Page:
Yang Yang (2003). Â« Dimensions of Socio-economic Status and their Relationship to Mathematics and Science Achievement at Individual and Collective Levels Â». Scandinavian Journal of Educational Research, vol. 47, nÂ° 1, p. 21–41. ISSN 0031-3831. En ligne : <http://www.informaworld.com/10.1080/00313830308609>.
Added by: Marie Gaussel (21 Jun 2010 11:18:49 Europe/Paris)
|Resource type: Journal Article
ID no. (ISBN etc.): 0031-3831
BibTeX citation key: Yang2003
Keywords: environnement socioculturel, mathĂ©matiques, TIMSS
Collection: Scandinavian Journal of Educational Research
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|URLs http://www.informa ... 080/00313830308609|
Applying two-level structural equation modelling techniques, the current study examined the dimensionality of socio-economic status (SES) and its relationship with mathematics and science performance at student and school levels. Data were drawn from population 2 (13-year-olds) of 17 countries in the Third International Mathematics and Science study (TIMSS). A set of items about the ownership of household materials was used to measure the dimensions of SES. For most of the countries, a general economic dimension and a cultural dimension were identified at the student level. The cultural dimension had the greatest impact on students' mathematics and science achievement. At the school level, however, only a general economic dimension was found in most countries. This dimension was interpreted to represent community wealth. It was found to be highly related to school mean maths-science achievement, except for the countries where an additional cultural dimension is identified. This cultural dimension can be interpreted as the community cultural resources and atmosphere, and is strongly related to average school mathematics and science achievement. The current study confirmed that the ownership of a set of household materials can be used as SES indicators in exploring its multifaceted feature at both individual and school levels. A similar model structure is found in different countries by applying these indicators, despite the fact that the content of the set of household possessions is different. The findings show that the latent structure of SES at individual level is different from that at the school level, and that SES dimensions have different effects on mathematics and science achievement at individual and school levels.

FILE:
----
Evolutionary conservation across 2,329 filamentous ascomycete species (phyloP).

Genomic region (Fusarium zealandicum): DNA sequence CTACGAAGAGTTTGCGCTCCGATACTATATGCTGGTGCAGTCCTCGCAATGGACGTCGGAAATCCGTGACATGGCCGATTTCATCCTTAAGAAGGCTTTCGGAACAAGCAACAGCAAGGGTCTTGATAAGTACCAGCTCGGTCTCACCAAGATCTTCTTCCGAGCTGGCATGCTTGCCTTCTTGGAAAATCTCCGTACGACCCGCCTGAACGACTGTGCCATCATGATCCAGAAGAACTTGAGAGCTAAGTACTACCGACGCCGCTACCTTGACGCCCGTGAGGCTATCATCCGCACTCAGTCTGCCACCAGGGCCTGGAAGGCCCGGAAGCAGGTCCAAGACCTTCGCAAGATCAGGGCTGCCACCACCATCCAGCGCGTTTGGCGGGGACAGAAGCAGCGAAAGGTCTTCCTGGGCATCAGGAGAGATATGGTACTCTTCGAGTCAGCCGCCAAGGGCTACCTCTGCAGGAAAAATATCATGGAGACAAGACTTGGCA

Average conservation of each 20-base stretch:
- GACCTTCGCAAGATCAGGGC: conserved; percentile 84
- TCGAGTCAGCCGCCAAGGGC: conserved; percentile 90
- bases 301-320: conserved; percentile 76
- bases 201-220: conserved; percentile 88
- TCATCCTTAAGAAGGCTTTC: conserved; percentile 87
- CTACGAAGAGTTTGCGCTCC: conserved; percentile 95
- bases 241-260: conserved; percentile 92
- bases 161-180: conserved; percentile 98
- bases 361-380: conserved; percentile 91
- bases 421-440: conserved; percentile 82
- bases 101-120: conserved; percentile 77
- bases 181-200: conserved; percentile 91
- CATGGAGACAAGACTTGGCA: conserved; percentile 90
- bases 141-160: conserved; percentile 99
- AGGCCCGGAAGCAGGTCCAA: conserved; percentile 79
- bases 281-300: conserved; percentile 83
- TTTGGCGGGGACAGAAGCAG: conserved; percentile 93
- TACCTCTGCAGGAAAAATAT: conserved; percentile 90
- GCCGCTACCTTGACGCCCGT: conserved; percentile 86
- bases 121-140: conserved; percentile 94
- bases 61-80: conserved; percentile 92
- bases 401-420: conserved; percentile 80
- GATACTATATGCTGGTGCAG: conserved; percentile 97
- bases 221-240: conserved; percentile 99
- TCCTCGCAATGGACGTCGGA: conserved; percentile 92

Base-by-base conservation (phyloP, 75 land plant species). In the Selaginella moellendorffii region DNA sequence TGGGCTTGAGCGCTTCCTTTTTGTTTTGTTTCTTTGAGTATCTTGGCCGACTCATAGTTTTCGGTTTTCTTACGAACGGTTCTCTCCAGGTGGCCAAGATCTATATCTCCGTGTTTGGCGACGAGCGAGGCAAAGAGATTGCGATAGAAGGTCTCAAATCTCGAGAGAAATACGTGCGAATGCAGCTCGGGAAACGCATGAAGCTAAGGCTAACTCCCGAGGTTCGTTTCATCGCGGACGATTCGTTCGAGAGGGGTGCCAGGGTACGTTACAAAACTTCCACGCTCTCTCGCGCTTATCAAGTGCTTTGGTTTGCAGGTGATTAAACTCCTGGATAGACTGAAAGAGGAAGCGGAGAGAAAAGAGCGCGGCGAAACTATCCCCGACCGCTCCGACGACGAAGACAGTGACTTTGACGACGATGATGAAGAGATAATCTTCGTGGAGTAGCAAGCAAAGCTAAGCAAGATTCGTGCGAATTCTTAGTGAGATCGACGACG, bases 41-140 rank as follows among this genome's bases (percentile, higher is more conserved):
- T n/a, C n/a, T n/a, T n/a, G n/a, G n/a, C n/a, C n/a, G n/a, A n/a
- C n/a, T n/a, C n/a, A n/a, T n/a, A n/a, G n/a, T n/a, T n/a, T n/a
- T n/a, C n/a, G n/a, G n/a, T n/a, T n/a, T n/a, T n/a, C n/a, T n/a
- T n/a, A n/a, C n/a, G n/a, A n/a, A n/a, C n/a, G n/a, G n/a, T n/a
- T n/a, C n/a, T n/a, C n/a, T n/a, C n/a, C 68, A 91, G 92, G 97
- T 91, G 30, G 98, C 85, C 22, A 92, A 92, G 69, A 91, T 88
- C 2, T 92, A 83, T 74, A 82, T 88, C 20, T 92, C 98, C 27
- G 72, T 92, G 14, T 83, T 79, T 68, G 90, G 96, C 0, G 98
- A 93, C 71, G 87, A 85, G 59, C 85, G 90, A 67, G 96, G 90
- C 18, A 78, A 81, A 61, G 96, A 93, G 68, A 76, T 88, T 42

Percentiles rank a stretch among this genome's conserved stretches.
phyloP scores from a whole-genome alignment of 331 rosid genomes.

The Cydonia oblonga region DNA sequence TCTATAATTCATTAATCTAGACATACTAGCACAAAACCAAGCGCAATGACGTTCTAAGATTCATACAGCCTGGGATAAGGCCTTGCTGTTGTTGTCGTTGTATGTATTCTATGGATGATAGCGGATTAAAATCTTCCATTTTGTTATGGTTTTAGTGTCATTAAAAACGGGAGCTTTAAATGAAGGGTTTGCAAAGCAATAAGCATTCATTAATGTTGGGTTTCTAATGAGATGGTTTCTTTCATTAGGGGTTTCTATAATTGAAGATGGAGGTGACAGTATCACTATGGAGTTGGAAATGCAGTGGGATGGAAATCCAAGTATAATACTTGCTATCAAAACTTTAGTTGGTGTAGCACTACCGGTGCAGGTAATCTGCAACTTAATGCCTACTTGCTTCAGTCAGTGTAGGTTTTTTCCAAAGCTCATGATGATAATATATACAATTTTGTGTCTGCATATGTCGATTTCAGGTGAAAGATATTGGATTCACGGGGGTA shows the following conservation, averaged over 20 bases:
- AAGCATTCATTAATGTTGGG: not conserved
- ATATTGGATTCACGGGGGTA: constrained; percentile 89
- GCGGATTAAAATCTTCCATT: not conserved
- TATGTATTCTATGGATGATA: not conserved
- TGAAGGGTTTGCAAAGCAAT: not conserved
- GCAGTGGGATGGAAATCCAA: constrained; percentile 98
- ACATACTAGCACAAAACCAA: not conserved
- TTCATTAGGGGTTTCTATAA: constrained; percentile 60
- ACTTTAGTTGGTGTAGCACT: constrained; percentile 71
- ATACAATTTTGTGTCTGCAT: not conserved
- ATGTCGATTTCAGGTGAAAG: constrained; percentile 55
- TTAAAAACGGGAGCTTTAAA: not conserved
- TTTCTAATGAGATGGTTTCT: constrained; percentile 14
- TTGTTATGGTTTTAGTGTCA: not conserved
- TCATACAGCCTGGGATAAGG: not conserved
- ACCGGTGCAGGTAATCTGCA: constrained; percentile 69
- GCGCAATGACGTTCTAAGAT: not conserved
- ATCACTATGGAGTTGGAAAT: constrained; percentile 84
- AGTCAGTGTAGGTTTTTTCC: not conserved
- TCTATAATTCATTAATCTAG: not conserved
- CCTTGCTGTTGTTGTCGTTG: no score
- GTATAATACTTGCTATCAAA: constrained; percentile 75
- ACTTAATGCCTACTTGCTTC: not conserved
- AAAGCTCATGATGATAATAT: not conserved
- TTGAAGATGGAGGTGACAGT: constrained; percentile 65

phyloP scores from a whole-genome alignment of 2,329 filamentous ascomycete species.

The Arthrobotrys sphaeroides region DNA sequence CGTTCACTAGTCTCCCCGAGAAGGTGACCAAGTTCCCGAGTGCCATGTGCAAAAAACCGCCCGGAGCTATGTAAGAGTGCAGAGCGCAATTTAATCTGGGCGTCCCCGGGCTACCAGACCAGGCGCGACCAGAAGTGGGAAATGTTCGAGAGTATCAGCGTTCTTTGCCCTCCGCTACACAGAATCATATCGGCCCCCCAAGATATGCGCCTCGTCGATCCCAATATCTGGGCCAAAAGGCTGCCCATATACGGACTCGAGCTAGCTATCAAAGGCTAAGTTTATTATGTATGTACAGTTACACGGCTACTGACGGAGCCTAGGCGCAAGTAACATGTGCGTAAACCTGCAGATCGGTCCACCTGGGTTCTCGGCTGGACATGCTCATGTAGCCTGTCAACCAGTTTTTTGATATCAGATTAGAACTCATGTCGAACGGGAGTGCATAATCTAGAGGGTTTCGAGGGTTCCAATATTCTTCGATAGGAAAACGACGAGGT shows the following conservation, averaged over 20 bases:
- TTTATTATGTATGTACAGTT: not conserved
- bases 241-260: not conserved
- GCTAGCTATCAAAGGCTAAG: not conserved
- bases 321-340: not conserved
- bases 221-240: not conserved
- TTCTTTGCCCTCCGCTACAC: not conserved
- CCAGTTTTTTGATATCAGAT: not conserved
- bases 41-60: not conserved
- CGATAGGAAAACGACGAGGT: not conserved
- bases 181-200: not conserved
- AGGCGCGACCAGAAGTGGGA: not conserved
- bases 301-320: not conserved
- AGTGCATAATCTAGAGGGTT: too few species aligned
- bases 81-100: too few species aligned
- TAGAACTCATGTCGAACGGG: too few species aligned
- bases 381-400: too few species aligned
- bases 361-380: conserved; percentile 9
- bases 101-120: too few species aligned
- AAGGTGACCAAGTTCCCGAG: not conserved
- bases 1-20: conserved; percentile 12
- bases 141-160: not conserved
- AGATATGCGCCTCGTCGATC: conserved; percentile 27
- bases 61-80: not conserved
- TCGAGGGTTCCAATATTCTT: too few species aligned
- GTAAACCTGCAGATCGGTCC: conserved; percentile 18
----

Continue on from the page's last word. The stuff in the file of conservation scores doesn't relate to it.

Added by: Marie Gaussel